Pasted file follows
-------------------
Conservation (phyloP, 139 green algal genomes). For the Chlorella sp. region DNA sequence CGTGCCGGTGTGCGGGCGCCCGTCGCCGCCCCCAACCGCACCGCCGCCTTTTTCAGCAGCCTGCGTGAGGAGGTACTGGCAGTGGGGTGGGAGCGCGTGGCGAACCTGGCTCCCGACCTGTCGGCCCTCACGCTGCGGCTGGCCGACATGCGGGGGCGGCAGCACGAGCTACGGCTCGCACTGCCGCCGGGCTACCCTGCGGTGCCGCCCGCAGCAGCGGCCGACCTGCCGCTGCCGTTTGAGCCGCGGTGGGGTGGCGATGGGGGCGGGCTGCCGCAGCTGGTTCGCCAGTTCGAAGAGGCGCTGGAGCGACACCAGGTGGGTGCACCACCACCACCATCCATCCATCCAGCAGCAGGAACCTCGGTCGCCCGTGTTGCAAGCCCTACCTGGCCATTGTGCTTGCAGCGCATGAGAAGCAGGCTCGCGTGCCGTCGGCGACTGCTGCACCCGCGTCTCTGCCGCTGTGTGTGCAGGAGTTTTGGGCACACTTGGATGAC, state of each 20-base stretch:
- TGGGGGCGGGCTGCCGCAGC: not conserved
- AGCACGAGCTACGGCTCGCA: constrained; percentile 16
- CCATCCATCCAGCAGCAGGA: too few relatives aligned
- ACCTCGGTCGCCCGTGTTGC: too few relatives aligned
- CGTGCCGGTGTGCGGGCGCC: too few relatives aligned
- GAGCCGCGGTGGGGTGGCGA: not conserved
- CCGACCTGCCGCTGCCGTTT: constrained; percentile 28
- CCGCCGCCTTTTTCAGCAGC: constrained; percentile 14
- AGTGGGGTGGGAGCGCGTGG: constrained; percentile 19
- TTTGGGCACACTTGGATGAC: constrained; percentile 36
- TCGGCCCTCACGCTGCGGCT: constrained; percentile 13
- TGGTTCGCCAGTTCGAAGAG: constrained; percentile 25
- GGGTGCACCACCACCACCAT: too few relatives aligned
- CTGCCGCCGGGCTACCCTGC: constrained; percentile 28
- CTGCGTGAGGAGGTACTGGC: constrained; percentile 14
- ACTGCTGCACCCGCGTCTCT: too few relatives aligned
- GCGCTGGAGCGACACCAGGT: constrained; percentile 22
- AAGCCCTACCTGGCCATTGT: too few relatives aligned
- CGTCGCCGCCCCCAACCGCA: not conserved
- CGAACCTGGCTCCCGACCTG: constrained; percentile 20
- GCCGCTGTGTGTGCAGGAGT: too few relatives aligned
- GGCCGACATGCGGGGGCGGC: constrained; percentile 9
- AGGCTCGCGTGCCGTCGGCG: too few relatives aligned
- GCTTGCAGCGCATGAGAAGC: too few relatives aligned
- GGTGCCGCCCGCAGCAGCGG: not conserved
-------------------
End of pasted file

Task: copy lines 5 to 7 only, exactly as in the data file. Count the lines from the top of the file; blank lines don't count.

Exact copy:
- ACCTCGGTCGCCCGTGTTGC: too few relatives aligned
- CGTGCCGGTGTGCGGGCGCC: too few relatives aligned
- GAGCCGCGGTGGGGTGGCGA: not conserved